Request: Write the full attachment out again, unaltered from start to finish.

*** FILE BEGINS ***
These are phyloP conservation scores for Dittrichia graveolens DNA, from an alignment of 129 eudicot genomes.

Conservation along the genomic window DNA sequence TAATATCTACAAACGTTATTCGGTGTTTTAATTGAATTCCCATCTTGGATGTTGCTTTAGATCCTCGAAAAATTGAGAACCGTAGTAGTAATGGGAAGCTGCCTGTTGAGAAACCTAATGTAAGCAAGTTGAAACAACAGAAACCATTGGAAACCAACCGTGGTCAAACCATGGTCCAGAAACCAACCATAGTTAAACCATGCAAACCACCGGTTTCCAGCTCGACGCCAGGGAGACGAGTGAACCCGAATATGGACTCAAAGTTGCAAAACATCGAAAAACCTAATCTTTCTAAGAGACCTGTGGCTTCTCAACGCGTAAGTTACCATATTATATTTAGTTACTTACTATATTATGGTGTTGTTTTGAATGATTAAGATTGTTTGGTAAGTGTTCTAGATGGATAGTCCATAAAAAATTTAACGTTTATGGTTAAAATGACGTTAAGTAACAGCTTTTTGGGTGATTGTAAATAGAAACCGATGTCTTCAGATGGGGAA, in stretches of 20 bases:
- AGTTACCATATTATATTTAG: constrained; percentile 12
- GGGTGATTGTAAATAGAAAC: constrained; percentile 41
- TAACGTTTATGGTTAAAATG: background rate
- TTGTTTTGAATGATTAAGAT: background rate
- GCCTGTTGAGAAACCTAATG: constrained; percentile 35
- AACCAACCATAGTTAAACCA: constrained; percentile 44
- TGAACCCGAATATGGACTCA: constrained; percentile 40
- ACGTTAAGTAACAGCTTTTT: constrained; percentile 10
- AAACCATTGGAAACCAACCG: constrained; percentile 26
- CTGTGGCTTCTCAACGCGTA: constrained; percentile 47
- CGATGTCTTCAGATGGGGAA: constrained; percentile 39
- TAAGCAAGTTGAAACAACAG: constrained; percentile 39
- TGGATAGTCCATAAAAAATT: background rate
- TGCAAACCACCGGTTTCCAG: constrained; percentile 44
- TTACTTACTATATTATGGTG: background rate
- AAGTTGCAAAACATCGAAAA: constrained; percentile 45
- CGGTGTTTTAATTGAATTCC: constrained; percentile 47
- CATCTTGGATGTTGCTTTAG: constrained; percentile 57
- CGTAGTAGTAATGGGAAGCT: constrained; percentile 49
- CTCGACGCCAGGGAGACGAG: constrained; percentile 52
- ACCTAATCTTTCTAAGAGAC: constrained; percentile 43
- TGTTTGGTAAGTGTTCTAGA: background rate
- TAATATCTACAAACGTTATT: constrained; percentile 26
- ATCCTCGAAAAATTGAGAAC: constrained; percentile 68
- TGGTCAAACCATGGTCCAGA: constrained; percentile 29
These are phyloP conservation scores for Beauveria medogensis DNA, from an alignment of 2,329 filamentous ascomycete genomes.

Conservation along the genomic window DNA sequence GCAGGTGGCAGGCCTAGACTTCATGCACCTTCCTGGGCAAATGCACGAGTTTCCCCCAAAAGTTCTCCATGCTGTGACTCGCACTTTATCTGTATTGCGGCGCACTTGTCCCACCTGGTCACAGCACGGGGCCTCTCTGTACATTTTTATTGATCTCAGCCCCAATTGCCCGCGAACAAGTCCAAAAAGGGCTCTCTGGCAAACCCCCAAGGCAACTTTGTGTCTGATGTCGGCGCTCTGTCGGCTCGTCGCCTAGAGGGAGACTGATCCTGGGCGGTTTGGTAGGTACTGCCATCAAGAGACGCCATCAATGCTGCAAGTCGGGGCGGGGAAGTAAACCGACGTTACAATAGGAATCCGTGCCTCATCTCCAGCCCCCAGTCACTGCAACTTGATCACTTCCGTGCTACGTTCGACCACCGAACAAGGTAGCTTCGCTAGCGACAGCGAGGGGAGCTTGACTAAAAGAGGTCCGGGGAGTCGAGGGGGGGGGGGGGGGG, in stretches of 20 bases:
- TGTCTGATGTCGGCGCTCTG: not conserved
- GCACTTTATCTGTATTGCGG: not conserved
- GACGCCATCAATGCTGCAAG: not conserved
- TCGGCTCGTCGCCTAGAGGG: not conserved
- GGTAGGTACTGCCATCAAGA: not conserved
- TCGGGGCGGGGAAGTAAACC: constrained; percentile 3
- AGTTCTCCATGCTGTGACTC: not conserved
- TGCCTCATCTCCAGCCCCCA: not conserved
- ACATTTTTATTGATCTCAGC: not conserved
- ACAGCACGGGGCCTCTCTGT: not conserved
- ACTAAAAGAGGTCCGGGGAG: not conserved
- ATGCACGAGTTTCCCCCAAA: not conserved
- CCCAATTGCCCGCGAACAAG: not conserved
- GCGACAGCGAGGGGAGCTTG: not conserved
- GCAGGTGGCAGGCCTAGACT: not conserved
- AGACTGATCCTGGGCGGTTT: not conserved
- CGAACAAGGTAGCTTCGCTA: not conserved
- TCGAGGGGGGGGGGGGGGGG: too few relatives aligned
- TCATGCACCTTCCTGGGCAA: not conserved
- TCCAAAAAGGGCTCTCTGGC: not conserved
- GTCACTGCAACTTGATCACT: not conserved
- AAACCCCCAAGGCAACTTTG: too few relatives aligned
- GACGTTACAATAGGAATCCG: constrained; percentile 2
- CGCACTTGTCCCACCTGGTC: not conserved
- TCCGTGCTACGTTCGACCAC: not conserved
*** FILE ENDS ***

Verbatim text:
These are phyloP conservation scores for Dittrichia graveolens DNA, from an alignment of 129 eudicot genomes.

Conservation along the genomic window DNA sequence TAATATCTACAAACGTTATTCGGTGTTTTAATTGAATTCCCATCTTGGATGTTGCTTTAGATCCTCGAAAAATTGAGAACCGTAGTAGTAATGGGAAGCTGCCTGTTGAGAAACCTAATGTAAGCAAGTTGAAACAACAGAAACCATTGGAAACCAACCGTGGTCAAACCATGGTCCAGAAACCAACCATAGTTAAACCATGCAAACCACCGGTTTCCAGCTCGACGCCAGGGAGACGAGTGAACCCGAATATGGACTCAAAGTTGCAAAACATCGAAAAACCTAATCTTTCTAAGAGACCTGTGGCTTCTCAACGCGTAAGTTACCATATTATATTTAGTTACTTACTATATTATGGTGTTGTTTTGAATGATTAAGATTGTTTGGTAAGTGTTCTAGATGGATAGTCCATAAAAAATTTAACGTTTATGGTTAAAATGACGTTAAGTAACAGCTTTTTGGGTGATTGTAAATAGAAACCGATGTCTTCAGATGGGGAA, in stretches of 20 bases:
- AGTTACCATATTATATTTAG: constrained; percentile 12
- GGGTGATTGTAAATAGAAAC: constrained; percentile 41
- TAACGTTTATGGTTAAAATG: background rate
- TTGTTTTGAATGATTAAGAT: background rate
- GCCTGTTGAGAAACCTAATG: constrained; percentile 35
- AACCAACCATAGTTAAACCA: constrained; percentile 44
- TGAACCCGAATATGGACTCA: constrained; percentile 40
- ACGTTAAGTAACAGCTTTTT: constrained; percentile 10
- AAACCATTGGAAACCAACCG: constrained; percentile 26
- CTGTGGCTTCTCAACGCGTA: constrained; percentile 47
- CGATGTCTTCAGATGGGGAA: constrained; percentile 39
- TAAGCAAGTTGAAACAACAG: constrained; percentile 39
- TGGATAGTCCATAAAAAATT: background rate
- TGCAAACCACCGGTTTCCAG: constrained; percentile 44
- TTACTTACTATATTATGGTG: background rate
- AAGTTGCAAAACATCGAAAA: constrained; percentile 45
- CGGTGTTTTAATTGAATTCC: constrained; percentile 47
- CATCTTGGATGTTGCTTTAG: constrained; percentile 57
- CGTAGTAGTAATGGGAAGCT: constrained; percentile 49
- CTCGACGCCAGGGAGACGAG: constrained; percentile 52
- ACCTAATCTTTCTAAGAGAC: constrained; percentile 43
- TGTTTGGTAAGTGTTCTAGA: background rate
- TAATATCTACAAACGTTATT: constrained; percentile 26
- ATCCTCGAAAAATTGAGAAC: constrained; percentile 68
- TGGTCAAACCATGGTCCAGA: constrained; percentile 29
These are phyloP conservation scores for Beauveria medogensis DNA, from an alignment of 2,329 filamentous ascomycete genomes.

Conservation along the genomic window DNA sequence GCAGGTGGCAGGCCTAGACTTCATGCACCTTCCTGGGCAAATGCACGAGTTTCCCCCAAAAGTTCTCCATGCTGTGACTCGCACTTTATCTGTATTGCGGCGCACTTGTCCCACCTGGTCACAGCACGGGGCCTCTCTGTACATTTTTATTGATCTCAGCCCCAATTGCCCGCGAACAAGTCCAAAAAGGGCTCTCTGGCAAACCCCCAAGGCAACTTTGTGTCTGATGTCGGCGCTCTGTCGGCTCGTCGCCTAGAGGGAGACTGATCCTGGGCGGTTTGGTAGGTACTGCCATCAAGAGACGCCATCAATGCTGCAAGTCGGGGCGGGGAAGTAAACCGACGTTACAATAGGAATCCGTGCCTCATCTCCAGCCCCCAGTCACTGCAACTTGATCACTTCCGTGCTACGTTCGACCACCGAACAAGGTAGCTTCGCTAGCGACAGCGAGGGGAGCTTGACTAAAAGAGGTCCGGGGAGTCGAGGGGGGGGGGGGGGGG, in stretches of 20 bases:
- TGTCTGATGTCGGCGCTCTG: not conserved
- GCACTTTATCTGTATTGCGG: not conserved
- GACGCCATCAATGCTGCAAG: not conserved
- TCGGCTCGTCGCCTAGAGGG: not conserved
- GGTAGGTACTGCCATCAAGA: not conserved
- TCGGGGCGGGGAAGTAAACC: constrained; percentile 3
- AGTTCTCCATGCTGTGACTC: not conserved
- TGCCTCATCTCCAGCCCCCA: not conserved
- ACATTTTTATTGATCTCAGC: not conserved
- ACAGCACGGGGCCTCTCTGT: not conserved
- ACTAAAAGAGGTCCGGGGAG: not conserved
- ATGCACGAGTTTCCCCCAAA: not conserved
- CCCAATTGCCCGCGAACAAG: not conserved
- GCGACAGCGAGGGGAGCTTG: not conserved
- GCAGGTGGCAGGCCTAGACT: not conserved
- AGACTGATCCTGGGCGGTTT: not conserved
- CGAACAAGGTAGCTTCGCTA: not conserved
- TCGAGGGGGGGGGGGGGGGG: too few relatives aligned
- TCATGCACCTTCCTGGGCAA: not conserved
- TCCAAAAAGGGCTCTCTGGC: not conserved
- GTCACTGCAACTTGATCACT: not conserved
- AAACCCCCAAGGCAACTTTG: too few relatives aligned
- GACGTTACAATAGGAATCCG: constrained; percentile 2
- CGCACTTGTCCCACCTGGTC: not conserved
- TCCGTGCTACGTTCGACCAC: not conserved